his hand and heart near her heart
in close embrace, fast and false embrace,
upon throng girded steps.
She, deceptive as father, when
in feathered from, Leda he left,
womb warm with death.
That death, that swan-fathered child's
cycle matures — engendered in
Leda's shuddering loins - full circle.
Three Furious forms fly,
mauling memories of Orestes' mind.
His cycle full circle —
from every sin comes fresh sin's cry.
/S/ajard JCtwx
One Bitter Bite
For one bitter bite, for one bite
did all this thorn and thistle
thrive through time?
For a crunch the serpent's slither styled, belly-bound
to dine on dust,
and forked flicker to hit the heel and heel
to hit the head.
And first women's way the lesser now, for men
shall she serve:
for one bitter bite—inequality eternally.
Conception's child conceived in sorrow
and Adam's sod in sorrow sewn,
raised, ripened, beaten, eaten
in God sent sorrow's home.
Dust to dust — toiling dawn to dusk reminds.
For one bitter bite — death is dealt.
For one bitter bite paradise lost,
and Cherubim sentry wings
keep tree of life's way
alive life's length.
Does not the flaming sword
see sin in sorrow's name?
What God for Nature's arm
knits strong a steel sleeve.
Bmpani JOvox
(Bryant Knox is a Simon Fraser University undergraduate in English.
His studies have led him to experiment in more classical forms of
poetry.)
Praise for a Circle
The tense January light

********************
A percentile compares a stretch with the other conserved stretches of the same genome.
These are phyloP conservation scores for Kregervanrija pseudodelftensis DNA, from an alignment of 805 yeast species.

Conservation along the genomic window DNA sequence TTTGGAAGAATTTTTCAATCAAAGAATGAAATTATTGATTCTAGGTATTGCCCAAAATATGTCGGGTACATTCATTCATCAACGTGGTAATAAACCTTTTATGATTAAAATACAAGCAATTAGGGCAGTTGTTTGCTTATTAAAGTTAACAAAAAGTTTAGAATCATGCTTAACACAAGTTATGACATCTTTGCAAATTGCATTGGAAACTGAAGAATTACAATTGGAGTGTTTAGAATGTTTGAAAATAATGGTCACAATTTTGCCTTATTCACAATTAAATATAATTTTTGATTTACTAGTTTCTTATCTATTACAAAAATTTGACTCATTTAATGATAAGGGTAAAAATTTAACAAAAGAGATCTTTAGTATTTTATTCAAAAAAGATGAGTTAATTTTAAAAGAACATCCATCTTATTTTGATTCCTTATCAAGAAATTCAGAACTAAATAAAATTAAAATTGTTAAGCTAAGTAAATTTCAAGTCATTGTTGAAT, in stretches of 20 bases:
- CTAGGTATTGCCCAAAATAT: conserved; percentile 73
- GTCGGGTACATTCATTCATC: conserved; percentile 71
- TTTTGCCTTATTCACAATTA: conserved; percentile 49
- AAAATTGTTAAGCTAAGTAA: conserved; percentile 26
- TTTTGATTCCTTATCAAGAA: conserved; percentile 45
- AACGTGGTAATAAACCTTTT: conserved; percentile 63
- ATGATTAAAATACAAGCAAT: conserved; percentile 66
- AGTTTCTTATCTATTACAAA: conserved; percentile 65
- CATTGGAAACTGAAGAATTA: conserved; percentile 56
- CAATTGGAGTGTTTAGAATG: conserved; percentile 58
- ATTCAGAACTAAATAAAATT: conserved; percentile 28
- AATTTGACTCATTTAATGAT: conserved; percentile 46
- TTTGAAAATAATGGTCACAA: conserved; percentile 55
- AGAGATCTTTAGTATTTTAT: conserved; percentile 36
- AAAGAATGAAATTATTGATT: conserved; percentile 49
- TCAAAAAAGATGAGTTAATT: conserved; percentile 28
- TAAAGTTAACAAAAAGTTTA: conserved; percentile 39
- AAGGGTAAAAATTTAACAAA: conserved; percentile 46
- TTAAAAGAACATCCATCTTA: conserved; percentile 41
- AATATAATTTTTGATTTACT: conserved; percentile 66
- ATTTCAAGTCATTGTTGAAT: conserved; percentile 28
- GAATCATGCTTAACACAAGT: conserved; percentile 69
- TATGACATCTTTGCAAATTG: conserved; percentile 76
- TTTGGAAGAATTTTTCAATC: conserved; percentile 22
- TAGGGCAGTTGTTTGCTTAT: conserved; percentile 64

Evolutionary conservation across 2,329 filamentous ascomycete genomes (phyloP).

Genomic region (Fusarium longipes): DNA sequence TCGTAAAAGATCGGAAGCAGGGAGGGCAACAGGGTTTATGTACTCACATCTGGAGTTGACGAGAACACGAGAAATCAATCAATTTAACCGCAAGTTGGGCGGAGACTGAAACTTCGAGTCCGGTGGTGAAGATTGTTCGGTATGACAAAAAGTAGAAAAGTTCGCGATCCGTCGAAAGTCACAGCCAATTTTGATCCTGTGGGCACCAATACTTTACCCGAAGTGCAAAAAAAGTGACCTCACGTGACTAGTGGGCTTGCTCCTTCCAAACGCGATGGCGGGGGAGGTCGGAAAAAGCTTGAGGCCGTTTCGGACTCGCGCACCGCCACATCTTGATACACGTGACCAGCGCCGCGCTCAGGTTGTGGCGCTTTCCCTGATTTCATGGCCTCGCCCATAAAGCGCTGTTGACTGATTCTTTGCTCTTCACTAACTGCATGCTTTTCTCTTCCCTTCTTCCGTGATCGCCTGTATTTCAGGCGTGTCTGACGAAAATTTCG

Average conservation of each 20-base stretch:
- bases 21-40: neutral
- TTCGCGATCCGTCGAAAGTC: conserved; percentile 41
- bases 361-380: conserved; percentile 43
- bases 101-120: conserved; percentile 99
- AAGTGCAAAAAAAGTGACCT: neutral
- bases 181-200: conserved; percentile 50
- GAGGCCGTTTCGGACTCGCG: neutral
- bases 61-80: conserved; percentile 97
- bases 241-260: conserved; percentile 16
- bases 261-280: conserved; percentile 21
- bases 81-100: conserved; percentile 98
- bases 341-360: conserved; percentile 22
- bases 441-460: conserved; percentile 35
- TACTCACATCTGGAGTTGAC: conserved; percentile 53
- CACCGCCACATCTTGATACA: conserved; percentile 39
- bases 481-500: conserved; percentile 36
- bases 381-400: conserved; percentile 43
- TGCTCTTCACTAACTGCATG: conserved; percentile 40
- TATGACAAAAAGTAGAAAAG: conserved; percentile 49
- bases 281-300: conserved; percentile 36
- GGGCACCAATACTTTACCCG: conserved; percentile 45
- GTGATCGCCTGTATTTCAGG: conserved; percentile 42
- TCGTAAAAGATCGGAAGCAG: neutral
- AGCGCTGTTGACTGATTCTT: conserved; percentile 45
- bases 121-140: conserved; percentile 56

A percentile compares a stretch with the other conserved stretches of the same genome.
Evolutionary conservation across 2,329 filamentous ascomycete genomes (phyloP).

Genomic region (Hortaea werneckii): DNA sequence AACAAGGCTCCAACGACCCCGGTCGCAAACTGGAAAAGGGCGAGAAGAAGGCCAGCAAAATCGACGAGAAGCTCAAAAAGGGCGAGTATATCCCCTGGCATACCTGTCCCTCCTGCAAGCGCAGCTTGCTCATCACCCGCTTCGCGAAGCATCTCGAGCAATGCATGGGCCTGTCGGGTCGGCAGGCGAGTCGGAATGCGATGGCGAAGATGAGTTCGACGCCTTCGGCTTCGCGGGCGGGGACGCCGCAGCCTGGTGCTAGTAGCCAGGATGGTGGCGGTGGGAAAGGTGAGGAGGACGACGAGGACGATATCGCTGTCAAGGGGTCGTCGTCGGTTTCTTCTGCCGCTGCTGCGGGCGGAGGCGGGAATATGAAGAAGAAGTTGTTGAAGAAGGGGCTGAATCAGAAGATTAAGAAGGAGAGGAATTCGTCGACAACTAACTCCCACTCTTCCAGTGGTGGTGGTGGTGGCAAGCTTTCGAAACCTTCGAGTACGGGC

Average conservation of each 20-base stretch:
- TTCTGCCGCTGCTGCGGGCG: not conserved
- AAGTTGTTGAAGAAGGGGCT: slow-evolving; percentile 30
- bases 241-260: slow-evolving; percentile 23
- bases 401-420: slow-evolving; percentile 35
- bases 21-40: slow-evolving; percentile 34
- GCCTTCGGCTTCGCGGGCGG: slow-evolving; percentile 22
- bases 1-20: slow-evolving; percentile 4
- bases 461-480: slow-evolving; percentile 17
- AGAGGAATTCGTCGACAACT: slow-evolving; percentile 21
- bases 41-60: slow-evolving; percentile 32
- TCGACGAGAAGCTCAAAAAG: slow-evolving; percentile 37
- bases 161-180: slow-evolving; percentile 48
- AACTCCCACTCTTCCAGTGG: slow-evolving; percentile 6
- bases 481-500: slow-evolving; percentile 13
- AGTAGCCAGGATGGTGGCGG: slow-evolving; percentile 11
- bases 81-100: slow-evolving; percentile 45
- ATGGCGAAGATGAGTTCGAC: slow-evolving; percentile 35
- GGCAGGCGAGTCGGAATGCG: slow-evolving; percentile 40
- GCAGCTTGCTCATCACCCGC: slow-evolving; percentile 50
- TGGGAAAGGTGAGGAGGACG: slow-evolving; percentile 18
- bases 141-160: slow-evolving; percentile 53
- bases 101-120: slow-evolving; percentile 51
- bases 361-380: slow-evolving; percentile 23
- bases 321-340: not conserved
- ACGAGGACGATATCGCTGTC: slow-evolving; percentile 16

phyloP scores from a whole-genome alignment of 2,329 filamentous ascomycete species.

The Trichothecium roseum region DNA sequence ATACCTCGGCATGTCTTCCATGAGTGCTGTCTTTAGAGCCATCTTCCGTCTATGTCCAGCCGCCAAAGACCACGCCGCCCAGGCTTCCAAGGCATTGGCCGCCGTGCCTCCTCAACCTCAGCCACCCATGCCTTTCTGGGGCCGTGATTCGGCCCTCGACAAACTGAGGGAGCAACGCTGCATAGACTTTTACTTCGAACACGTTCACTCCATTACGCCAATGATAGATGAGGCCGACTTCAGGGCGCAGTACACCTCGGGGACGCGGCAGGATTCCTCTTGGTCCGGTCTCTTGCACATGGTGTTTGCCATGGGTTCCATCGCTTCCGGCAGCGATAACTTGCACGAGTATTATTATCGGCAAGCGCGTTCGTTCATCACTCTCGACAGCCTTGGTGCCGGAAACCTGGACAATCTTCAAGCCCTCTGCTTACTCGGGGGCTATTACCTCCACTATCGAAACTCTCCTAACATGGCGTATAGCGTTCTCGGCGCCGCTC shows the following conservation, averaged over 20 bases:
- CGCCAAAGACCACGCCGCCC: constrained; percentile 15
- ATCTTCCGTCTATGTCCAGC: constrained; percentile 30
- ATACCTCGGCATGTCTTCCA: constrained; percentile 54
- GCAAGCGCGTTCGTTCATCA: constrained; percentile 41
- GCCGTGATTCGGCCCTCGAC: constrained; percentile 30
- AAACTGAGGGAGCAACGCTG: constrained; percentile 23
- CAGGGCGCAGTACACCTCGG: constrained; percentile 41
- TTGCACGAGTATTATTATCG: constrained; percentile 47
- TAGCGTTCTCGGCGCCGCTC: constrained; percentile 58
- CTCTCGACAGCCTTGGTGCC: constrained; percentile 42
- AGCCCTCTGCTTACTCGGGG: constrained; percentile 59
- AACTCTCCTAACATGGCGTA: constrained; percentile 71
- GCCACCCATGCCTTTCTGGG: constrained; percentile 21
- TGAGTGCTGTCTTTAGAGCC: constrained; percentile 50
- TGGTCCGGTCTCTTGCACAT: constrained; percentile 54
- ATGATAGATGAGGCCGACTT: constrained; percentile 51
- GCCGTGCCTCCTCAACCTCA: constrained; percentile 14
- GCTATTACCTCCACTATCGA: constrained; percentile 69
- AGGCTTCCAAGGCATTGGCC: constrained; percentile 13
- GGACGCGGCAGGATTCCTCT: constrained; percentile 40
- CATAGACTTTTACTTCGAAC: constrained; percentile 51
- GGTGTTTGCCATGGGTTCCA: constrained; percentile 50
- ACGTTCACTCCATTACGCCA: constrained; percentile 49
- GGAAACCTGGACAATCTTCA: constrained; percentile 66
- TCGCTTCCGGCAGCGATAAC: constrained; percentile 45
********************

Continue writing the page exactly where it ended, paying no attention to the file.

Streaked hard-blue across the snow
And into the core of darkness
Like a ptarmigan
Gone over the crest.
Now this moon-walk home
Through a long ruin of snow-broken shapes.
As I descend the last drifted slope,
A net of pines receives the moon,
A circle of eyes I cannot see
Howls a long silence beneath
My breath.
U}.(D. lAhich
Record
The millstone of the moon
Turns upon the hill.
Pieces of shale
Arch out
And down.
Water twists
A new scar.
The wheel spins.
A wind crashes
Across fields
And around trees.
The body of silence
Is seen.
iO.O. Wjuxh
Ulla
Another sun
Heats the glass.
I sound the deepest crowds
For her voice.
Days are too long
That disintegrate
In light and silence.
What is she
That filled
These rooms?
On the wall,
Calendar and clocks.
The one records seasons
As if they were shorter.
Its notations fall from me
Like leaves falling from their trees
As the air freezes.
On remains
All winter.
r~
(0.4). WAich
(W. D. Ulrich is a UBC graduate student in Creative Writing.)
Friday, October 23,   1970
THE      UBYSSEY
synch  5 This
is the man
with no name.
Danger fits
him like a tight
black glove!
A FiSIfUl
SfBOUARS
is the first motion
picture of its kind.
It wont be the last!
CUNIfUIWDOft
IHSIHILSfDOUMOJU
a SUB Film Soc. Presentation
Fri. 23 & Sat. 24
7:00 & 9:30
Sunday 25
7:00
Students 50c
Others 75c
SUB AUDITORIUM
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Boohs
Tillie's Punctured
Romance
(Charlie Leeds: Tillie's Punctured Romance, Prism
International & November House (Vancouver 1970),
$5.95.)
This is a Charlie Leeds production, and it's a
wild, bitter, weirdly humorous collection of fictions.
Soldier, drug addict, jazz musician, convict, writer:
no matter how you look at it, Leeds is a virtuoso, and
Tillie's Punctured Romance is full of his poetic
improvisations on religion, love movies and show
business. "I made it up," Charlie says. "It's my
movie, Baby, and whoever I want to put in it, I put in
it." And that's just what he does.
In the title piece, which comes from Chaplin's
first feature film, Noah docks the ark in Atlantic